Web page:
Configuration and Control Management capabilities

Microsoft began talking seriously about lowering total cost of ownership (TCO) more than a year ago, when the company announced its plans for Zero Administration for Windows (ZAW). This set of technologies helps administrators centrally control a large number of desktops in their enterprise. The technologies include some existing tools (such as system policies in Windows NT 4.0, Windows 95, and Win98), and some evolving tools, such as Systems Management Server (SMS). In addition, Configuration and Control Management (CCM) is an important set of ZAW features that will appear in NT 5.0. Microsoft uses the term CCM to describe the parts of the overall ZAW initiative.

CCM originally consisted of several technologies and a set of guidelines for independent software vendors (ISVs). CCM emerged out of the hope that Microsoft could solve some of its clients' common administration problems. A year of discussion with those clients has helped Microsoft improve those ideas, leading to a vision of CCM that is less grandiose than the original ZAW concept but more feasible. (To read about earlier ZAW concepts, see "Zero Administration for Windows," December 1997.)

CCM, the revised ZAW, focuses on solving three problems: Installing an operating system (OS) on a new computer or a new hard disk in an existing computer, deploying applications from central servers to the desktop, and distributing modifications or upgrades to those applications by means of IntelliMirror.

Installing Operating Systems
CCM can help you wipe the hard disk on an existing system and rebuild the OS. You need a remote installation server and either a NetPC-compatible system or a boot disk that makes your garden-variety PC behave like a NetPC for the duration of the OS install. NT 5.0 includes tools to build a boot disk of this type. You can make a remote installation server by installing the remote installation service on an NT 5.0 server. The NetPC or the NetPC boot image contains Dynamic Host Configuration Protocol (DHCP) and the Trivial File Transfer Protocol (TFTP). A remote installation server downloads a program called OSChooser (the client installation wizard) to your desktop. That program lets you log on with your name, password, and domain. Then OSChooser passes that information to the remote installation server, which looks you up in the Active Directory (AD) to see what OS your systems administrator has assigned to you.

The remote installation server will download programs to your workstation based on the OS information in the AD. Currently, you have three options with NT 5.0 and the remote installation service: the standard NT Setup program, a scripted version of Setup, or a SysPrep image. SysPrep is a new NT 5.0 feature that lets administrators prebuild installed images of NT systems and distribute them. You'll see these choices when you run OSChooser. This option is different from ghosting a drive image out to a workstation because SysPrep adjusts security IDs (SIDs) to make sure they are unique. As currently envisioned, remote installation servers will support installs only for NT 5.0.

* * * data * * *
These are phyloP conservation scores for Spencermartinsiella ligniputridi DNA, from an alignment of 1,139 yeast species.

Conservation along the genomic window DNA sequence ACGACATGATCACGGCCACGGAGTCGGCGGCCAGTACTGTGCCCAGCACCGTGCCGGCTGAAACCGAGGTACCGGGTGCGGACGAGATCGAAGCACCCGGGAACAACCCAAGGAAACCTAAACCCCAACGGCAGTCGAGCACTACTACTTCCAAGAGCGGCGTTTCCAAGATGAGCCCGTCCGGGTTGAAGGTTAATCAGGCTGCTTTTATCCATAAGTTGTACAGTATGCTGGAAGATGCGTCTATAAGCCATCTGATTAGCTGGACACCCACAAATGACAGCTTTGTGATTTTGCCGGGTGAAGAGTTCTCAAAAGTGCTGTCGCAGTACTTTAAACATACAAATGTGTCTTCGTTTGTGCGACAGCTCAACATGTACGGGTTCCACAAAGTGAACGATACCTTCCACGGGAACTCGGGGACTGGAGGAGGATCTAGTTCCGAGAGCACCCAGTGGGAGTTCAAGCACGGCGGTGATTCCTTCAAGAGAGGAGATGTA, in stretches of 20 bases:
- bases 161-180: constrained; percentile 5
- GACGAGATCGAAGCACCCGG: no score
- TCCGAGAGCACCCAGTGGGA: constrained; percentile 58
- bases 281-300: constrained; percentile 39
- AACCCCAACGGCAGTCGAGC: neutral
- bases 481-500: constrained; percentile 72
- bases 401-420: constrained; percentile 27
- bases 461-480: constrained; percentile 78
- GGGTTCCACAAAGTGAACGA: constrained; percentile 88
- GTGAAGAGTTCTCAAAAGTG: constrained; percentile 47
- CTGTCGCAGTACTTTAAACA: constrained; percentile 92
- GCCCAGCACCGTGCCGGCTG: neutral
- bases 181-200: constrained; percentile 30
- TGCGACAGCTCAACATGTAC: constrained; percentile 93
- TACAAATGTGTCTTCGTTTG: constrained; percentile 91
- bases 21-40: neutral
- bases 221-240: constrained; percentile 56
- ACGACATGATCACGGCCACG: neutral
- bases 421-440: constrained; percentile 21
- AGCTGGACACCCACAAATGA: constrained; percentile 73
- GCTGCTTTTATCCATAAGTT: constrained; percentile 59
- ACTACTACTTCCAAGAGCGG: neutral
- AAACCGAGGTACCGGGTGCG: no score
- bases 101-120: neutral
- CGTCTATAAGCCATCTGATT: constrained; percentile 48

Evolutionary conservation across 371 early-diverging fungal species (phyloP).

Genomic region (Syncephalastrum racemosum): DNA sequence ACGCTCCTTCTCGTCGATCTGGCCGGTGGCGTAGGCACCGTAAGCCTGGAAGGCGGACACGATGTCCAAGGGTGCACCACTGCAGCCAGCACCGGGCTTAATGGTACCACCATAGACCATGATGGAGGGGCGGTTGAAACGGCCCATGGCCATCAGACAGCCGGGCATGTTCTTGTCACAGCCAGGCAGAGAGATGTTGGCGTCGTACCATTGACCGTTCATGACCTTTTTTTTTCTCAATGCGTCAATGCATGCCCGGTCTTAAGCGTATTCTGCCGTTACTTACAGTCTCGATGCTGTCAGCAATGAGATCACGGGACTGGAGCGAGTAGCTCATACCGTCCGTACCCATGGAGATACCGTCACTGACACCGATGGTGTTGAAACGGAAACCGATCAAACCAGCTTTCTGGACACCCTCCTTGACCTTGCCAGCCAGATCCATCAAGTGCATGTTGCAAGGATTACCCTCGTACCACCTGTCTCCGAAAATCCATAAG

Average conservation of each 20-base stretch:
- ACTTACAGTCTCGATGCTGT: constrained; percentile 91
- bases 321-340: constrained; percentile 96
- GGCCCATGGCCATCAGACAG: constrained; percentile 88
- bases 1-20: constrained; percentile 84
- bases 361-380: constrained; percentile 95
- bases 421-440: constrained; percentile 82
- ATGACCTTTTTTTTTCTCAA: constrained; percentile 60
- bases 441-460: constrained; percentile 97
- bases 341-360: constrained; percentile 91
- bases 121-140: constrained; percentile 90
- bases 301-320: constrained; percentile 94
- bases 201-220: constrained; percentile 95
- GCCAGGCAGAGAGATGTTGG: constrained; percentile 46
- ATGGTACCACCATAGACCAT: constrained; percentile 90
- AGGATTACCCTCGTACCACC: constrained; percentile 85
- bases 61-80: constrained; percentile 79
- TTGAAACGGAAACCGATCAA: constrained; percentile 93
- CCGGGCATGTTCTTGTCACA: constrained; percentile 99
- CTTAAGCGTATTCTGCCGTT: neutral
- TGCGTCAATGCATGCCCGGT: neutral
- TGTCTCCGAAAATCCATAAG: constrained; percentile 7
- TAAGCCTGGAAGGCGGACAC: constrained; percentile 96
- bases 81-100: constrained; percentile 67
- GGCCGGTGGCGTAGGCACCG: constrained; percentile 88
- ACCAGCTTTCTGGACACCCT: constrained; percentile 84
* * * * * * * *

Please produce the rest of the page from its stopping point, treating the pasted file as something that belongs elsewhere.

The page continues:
Deploying and Upgrading New Applications
Once you have an OS on a PC, you'll need applications. One goal from the beginning of the ZAW initiative has been to simplify the process of putting applications on a workstation. From the outlined plans of just a year ago, Microsoft has made great strides in this area--much of the code to try out deployment is in place in NT 5.0 beta 2.

You can deploy an application by getting or creating a package file with an .msi extension and placing that file and any other necessary setup files on a central server. You assign an application to a user via the AD. (For definitions of terms, see "Zero Administration for Windows," December 1997.) When you do this, the user will see the application on the Start menu as if the application is already installed on the local hard disk. The first time the user clicks that application's icon, a new NT 5.0 service, called Installer, runs. Using the information in the .msi file, Installer does a hands-off installation of the application on the user's machine in a few seconds. Deploying upgrades is simple. You deassign the old version and assign the new version. For example, if you use Word 97, you click Start/Programs/Microsoft Word, and Word 97 opens. If Word 97 is deassigned and Word 2000 is assigned, Installer will automatically install Word 2000 the next time you run Word.

ZAW provides two ways to prevent an .msi package from overwriting a system .dll file.
Many applications will ship with .msi files, and I assume all the big vendors will provide them. But .msi files are more than just program installation information; they also contain customization information such as what organization name to insert and whether to do a typical or complete installation. Administrators can customize an .msi file to an enterprise in different ways. First, tools from InstallShield and Seagate (WinINSTALL) will be able to take an .msi file apart and put it back together to add or remove customization information. Because this task is difficult, many applications will include some kind of administrative setup routine. This routine will ask the creator of the original network distribution point questions about overall configuration and then write an installer transform file (.mst). Second, administrators can simply create their own .msi files using WinINSTALL, which is similar to (and an improvement on) sysdiff. WinINSTALL learns how to install an application by taking snapshots of a reference system before and after installing the application. NT 5.0 will ship with a free reduced-function (though still powerful) version of WinINSTALL.

If .msi files simplify deploying applications, how do they perform with simpler tasks, such as delivering a single new .dll file? For example, earlier this year, Microsoft distributed a replacement .dll file as a fix for a Word bug. CCM could simplify the replacement process by letting Microsoft use a tool such as WinINSTALL. By simply recording a reference system before and after copying the replacement .dll file, WinINSTALL produces an .msi to do the job. From there, putting the .msi in a logon script and copying the .dll file is easy.